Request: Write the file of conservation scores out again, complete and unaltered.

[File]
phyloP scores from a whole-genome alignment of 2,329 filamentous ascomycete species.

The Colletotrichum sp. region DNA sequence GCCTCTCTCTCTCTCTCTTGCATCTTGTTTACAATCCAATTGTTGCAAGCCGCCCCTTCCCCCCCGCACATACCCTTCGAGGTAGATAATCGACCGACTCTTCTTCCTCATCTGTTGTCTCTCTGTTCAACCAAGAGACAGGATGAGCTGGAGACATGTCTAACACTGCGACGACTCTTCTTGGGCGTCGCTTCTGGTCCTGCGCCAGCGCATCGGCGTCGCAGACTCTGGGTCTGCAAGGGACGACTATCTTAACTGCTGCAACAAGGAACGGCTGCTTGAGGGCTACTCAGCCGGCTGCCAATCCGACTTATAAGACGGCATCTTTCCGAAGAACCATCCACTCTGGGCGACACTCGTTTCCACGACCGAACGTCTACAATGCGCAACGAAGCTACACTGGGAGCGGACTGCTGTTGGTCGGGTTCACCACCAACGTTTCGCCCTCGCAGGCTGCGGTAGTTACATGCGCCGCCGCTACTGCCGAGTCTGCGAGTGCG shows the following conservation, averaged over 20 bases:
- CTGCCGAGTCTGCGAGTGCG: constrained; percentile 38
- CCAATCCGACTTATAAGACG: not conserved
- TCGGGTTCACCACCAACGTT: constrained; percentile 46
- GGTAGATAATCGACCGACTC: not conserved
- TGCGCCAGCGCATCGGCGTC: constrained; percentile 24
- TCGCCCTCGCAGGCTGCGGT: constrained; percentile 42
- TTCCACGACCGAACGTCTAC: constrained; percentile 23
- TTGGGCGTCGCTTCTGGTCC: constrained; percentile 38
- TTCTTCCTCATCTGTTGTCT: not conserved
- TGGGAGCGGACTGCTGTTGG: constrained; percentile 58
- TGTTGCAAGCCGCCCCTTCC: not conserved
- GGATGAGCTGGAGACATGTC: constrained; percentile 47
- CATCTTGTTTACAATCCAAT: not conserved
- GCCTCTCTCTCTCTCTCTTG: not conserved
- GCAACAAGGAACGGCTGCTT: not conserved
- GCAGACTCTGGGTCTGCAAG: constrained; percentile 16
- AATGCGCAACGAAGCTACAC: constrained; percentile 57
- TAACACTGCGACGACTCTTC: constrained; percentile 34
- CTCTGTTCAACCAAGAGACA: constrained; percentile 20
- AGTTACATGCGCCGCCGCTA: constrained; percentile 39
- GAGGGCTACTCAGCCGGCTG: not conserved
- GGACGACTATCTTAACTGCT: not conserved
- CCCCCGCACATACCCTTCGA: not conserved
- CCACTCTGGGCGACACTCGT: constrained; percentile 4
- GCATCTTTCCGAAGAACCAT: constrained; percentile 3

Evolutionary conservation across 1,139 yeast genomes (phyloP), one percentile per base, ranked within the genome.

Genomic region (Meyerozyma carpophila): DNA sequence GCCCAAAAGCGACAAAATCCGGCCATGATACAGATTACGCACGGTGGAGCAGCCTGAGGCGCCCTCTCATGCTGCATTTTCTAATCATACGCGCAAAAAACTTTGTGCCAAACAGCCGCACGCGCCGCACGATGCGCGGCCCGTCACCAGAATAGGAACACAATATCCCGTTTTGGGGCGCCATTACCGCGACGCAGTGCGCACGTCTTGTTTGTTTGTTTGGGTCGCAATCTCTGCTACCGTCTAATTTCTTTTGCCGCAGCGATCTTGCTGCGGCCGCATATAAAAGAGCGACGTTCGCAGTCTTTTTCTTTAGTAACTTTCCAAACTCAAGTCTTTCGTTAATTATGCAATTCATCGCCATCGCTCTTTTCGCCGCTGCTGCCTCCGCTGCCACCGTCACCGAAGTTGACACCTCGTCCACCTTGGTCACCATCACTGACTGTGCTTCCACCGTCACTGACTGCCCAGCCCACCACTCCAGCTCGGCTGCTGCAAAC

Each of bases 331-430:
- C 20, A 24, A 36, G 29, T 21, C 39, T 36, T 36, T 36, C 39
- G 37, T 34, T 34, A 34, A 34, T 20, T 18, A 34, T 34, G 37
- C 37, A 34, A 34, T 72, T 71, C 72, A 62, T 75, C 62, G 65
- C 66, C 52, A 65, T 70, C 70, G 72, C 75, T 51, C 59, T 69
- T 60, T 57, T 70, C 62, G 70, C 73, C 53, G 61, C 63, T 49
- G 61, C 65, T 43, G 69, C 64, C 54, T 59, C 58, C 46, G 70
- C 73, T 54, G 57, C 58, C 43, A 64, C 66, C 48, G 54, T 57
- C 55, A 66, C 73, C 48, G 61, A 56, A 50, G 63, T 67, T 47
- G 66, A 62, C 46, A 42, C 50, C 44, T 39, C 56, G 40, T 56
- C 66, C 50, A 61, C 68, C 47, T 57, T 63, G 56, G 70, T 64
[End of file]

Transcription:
phyloP scores from a whole-genome alignment of 2,329 filamentous ascomycete species.

The Colletotrichum sp. region DNA sequence GCCTCTCTCTCTCTCTCTTGCATCTTGTTTACAATCCAATTGTTGCAAGCCGCCCCTTCCCCCCCGCACATACCCTTCGAGGTAGATAATCGACCGACTCTTCTTCCTCATCTGTTGTCTCTCTGTTCAACCAAGAGACAGGATGAGCTGGAGACATGTCTAACACTGCGACGACTCTTCTTGGGCGTCGCTTCTGGTCCTGCGCCAGCGCATCGGCGTCGCAGACTCTGGGTCTGCAAGGGACGACTATCTTAACTGCTGCAACAAGGAACGGCTGCTTGAGGGCTACTCAGCCGGCTGCCAATCCGACTTATAAGACGGCATCTTTCCGAAGAACCATCCACTCTGGGCGACACTCGTTTCCACGACCGAACGTCTACAATGCGCAACGAAGCTACACTGGGAGCGGACTGCTGTTGGTCGGGTTCACCACCAACGTTTCGCCCTCGCAGGCTGCGGTAGTTACATGCGCCGCCGCTACTGCCGAGTCTGCGAGTGCG shows the following conservation, averaged over 20 bases:
- CTGCCGAGTCTGCGAGTGCG: constrained; percentile 38
- CCAATCCGACTTATAAGACG: not conserved
- TCGGGTTCACCACCAACGTT: constrained; percentile 46
- GGTAGATAATCGACCGACTC: not conserved
- TGCGCCAGCGCATCGGCGTC: constrained; percentile 24
- TCGCCCTCGCAGGCTGCGGT: constrained; percentile 42
- TTCCACGACCGAACGTCTAC: constrained; percentile 23
- TTGGGCGTCGCTTCTGGTCC: constrained; percentile 38
- TTCTTCCTCATCTGTTGTCT: not conserved
- TGGGAGCGGACTGCTGTTGG: constrained; percentile 58
- TGTTGCAAGCCGCCCCTTCC: not conserved
- GGATGAGCTGGAGACATGTC: constrained; percentile 47
- CATCTTGTTTACAATCCAAT: not conserved
- GCCTCTCTCTCTCTCTCTTG: not conserved
- GCAACAAGGAACGGCTGCTT: not conserved
- GCAGACTCTGGGTCTGCAAG: constrained; percentile 16
- AATGCGCAACGAAGCTACAC: constrained; percentile 57
- TAACACTGCGACGACTCTTC: constrained; percentile 34
- CTCTGTTCAACCAAGAGACA: constrained; percentile 20
- AGTTACATGCGCCGCCGCTA: constrained; percentile 39
- GAGGGCTACTCAGCCGGCTG: not conserved
- GGACGACTATCTTAACTGCT: not conserved
- CCCCCGCACATACCCTTCGA: not conserved
- CCACTCTGGGCGACACTCGT: constrained; percentile 4
- GCATCTTTCCGAAGAACCAT: constrained; percentile 3

Evolutionary conservation across 1,139 yeast genomes (phyloP), one percentile per base, ranked within the genome.

Genomic region (Meyerozyma carpophila): DNA sequence GCCCAAAAGCGACAAAATCCGGCCATGATACAGATTACGCACGGTGGAGCAGCCTGAGGCGCCCTCTCATGCTGCATTTTCTAATCATACGCGCAAAAAACTTTGTGCCAAACAGCCGCACGCGCCGCACGATGCGCGGCCCGTCACCAGAATAGGAACACAATATCCCGTTTTGGGGCGCCATTACCGCGACGCAGTGCGCACGTCTTGTTTGTTTGTTTGGGTCGCAATCTCTGCTACCGTCTAATTTCTTTTGCCGCAGCGATCTTGCTGCGGCCGCATATAAAAGAGCGACGTTCGCAGTCTTTTTCTTTAGTAACTTTCCAAACTCAAGTCTTTCGTTAATTATGCAATTCATCGCCATCGCTCTTTTCGCCGCTGCTGCCTCCGCTGCCACCGTCACCGAAGTTGACACCTCGTCCACCTTGGTCACCATCACTGACTGTGCTTCCACCGTCACTGACTGCCCAGCCCACCACTCCAGCTCGGCTGCTGCAAAC

Each of bases 331-430:
- C 20, A 24, A 36, G 29, T 21, C 39, T 36, T 36, T 36, C 39
- G 37, T 34, T 34, A 34, A 34, T 20, T 18, A 34, T 34, G 37
- C 37, A 34, A 34, T 72, T 71, C 72, A 62, T 75, C 62, G 65
- C 66, C 52, A 65, T 70, C 70, G 72, C 75, T 51, C 59, T 69
- T 60, T 57, T 70, C 62, G 70, C 73, C 53, G 61, C 63, T 49
- G 61, C 65, T 43, G 69, C 64, C 54, T 59, C 58, C 46, G 70
- C 73, T 54, G 57, C 58, C 43, A 64, C 66, C 48, G 54, T 57
- C 55, A 66, C 73, C 48, G 61, A 56, A 50, G 63, T 67, T 47
- G 66, A 62, C 46, A 42, C 50, C 44, T 39, C 56, G 40, T 56
- C 66, C 50, A 61, C 68, C 47, T 57, T 63, G 56, G 70, T 64